Related Candies

  1. See’s Pumpkin Spice & Root Beer Lollypops
  2. Brach’s Soda Poppers
  3. Jelly Belly: Lollibeans
  4. The Apothecary’s Garden: Spices
  5. Goodbye Reed’s
  6. Pure Fun Candy Floss
Name: Pantry Candies
  • 10 SUPERB
  • 9 YUMMY
  • 8 TASTY
  • 7 WORTH IT
  • 4 BENIGN
Brand: Hammond's Candies
Place Purchased: samples from Candy Warehouse
Price: $9.99 a tin
Size: 12 ounces
Calories per ounce: 95
Categories: Hard Candy, Cinnamon, Ginger, Sour, Licorice, United States, Hammond's Candies

POSTED BY Cybele AT 8:46 am Tracker Pixel for Entry    

  1. Tricia's avatar

    One of the gifts I regularly bought my dad, when I was a kid without a steady income, was horehound candy! I never actually knew what it was, and was never quite brave enough to try it, but I always got it for him. I always figured it was like licorice only ickier, but according to wikipedia: “The flavor can be described ... as an almost berry flavored rootbeer.”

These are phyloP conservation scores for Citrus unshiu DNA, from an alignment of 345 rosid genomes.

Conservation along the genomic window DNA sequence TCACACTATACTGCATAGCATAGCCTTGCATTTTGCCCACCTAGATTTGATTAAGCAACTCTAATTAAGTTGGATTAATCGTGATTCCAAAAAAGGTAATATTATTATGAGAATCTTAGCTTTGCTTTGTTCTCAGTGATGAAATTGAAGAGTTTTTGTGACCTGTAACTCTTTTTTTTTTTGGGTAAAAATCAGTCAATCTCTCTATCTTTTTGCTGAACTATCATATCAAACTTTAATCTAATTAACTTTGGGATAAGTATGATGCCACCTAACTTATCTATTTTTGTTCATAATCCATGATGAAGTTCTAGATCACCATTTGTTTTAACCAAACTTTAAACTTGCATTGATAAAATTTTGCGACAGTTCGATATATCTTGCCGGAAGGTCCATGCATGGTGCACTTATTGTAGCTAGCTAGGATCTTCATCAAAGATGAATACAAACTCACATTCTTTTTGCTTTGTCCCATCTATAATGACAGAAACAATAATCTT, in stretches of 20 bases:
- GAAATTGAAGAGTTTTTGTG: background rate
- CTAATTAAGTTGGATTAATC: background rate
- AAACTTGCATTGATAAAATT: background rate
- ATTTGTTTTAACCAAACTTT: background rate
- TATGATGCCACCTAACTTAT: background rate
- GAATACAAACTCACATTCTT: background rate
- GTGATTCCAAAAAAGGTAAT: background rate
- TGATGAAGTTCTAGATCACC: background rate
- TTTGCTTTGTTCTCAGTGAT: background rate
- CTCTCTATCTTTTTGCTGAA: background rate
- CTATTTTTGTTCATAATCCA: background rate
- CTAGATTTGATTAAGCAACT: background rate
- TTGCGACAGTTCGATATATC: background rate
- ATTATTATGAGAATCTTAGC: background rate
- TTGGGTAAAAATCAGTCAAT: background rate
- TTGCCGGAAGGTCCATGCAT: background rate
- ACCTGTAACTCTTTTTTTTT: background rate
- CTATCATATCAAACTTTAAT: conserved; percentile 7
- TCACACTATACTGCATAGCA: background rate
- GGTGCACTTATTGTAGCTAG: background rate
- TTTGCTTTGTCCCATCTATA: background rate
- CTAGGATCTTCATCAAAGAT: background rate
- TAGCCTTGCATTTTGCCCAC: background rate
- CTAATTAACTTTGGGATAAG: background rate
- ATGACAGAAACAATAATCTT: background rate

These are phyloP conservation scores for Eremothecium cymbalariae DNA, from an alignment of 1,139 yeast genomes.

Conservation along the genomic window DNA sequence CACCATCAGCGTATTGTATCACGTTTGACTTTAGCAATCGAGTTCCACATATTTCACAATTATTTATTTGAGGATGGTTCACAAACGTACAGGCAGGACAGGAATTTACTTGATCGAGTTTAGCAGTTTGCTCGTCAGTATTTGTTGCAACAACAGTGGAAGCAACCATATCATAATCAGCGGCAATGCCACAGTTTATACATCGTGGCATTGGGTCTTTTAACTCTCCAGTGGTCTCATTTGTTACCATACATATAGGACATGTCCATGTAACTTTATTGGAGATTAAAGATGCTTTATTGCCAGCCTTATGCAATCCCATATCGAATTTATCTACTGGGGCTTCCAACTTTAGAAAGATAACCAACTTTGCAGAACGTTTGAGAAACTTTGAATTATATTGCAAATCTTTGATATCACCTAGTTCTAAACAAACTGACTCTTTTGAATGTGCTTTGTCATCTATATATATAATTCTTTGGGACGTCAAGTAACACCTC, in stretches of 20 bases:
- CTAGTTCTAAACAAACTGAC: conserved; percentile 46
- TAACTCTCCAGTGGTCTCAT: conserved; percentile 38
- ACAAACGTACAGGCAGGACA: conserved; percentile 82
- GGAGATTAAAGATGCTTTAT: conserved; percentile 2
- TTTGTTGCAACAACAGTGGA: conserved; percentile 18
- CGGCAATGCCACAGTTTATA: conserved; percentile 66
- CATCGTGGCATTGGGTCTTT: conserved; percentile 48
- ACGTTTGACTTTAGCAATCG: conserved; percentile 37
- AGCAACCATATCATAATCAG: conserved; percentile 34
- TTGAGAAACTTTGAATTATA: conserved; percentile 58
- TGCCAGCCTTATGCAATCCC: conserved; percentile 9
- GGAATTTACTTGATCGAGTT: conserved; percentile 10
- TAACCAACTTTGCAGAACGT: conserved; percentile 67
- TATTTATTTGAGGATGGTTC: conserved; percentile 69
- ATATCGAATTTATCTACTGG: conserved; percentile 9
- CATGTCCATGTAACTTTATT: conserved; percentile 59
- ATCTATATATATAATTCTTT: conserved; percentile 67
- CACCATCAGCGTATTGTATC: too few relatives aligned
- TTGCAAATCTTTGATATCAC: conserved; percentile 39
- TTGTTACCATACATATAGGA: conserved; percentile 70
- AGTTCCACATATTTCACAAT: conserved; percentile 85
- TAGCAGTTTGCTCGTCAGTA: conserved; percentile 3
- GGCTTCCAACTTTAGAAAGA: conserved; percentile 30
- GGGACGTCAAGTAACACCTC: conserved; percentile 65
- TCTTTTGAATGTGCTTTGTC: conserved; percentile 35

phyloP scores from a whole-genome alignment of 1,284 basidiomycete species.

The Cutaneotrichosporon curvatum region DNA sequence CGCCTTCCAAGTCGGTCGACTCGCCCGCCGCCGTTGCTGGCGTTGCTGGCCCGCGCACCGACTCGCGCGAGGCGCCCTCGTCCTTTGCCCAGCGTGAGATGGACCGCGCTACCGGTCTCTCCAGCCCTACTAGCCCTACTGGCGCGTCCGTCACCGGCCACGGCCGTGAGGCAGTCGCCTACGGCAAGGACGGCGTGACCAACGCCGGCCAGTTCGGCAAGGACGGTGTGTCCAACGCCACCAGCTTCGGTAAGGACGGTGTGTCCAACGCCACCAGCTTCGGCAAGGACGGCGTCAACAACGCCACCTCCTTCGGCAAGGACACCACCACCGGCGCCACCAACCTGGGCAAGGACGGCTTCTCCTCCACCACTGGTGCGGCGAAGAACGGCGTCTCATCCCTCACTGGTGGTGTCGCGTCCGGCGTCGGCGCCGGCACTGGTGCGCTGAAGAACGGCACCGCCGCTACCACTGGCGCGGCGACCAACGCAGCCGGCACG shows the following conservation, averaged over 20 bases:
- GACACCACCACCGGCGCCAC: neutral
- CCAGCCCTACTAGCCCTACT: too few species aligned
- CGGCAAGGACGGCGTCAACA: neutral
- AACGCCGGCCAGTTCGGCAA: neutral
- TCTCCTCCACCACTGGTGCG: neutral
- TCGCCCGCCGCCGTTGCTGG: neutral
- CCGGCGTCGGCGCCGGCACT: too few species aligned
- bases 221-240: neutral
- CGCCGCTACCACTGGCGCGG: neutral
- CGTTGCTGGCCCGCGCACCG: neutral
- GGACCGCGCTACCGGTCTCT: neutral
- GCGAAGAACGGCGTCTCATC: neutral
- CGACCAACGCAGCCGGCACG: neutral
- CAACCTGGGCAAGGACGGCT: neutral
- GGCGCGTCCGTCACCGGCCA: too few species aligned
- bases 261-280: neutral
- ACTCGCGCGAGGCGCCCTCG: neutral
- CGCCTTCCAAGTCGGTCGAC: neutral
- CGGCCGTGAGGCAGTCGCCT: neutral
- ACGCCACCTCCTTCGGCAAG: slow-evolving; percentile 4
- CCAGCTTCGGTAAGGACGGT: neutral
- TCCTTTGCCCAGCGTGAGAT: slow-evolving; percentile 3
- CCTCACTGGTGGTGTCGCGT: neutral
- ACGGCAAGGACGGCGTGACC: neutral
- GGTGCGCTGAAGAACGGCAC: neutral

Just curious: how come you refuse to believe it’s a candy flavor? Because of the association with cough drops, or something else??

    Comment by Tricia on 10/13/08 at 9:05 am #
  2. Tricia—I would assume it’s because the name is kind of ridiculous if you don’t already know about it.

    Comment by Sarah on 10/13/08 at 10:18 am #
  3. *snort*
    “Sour Balls.” I probably should get it for the novelty value.

    Comment by Mariana on 10/13/08 at 10:30 am #
  4. Another horehound fan here. Those drops are classic penny candy! Love horehound, the flavour is a touch vegetal-it’s unique.

    love your blog!

    Comment by CleanSimple on 10/13/08 at 10:31 am #
  5. It’s kind of strange to see horehound disparaged as a candy flavor here, given that pumpkin spice flavored lollypops, Aloe Yogurt flavored HiChew, and rose flavored turkish delight all get a pass.
    I think horehoand definitely qualifies as a candy flavor, and a classic one a that. Taken from the leaves of the flowering plant, it predates most of the artificial flavors. See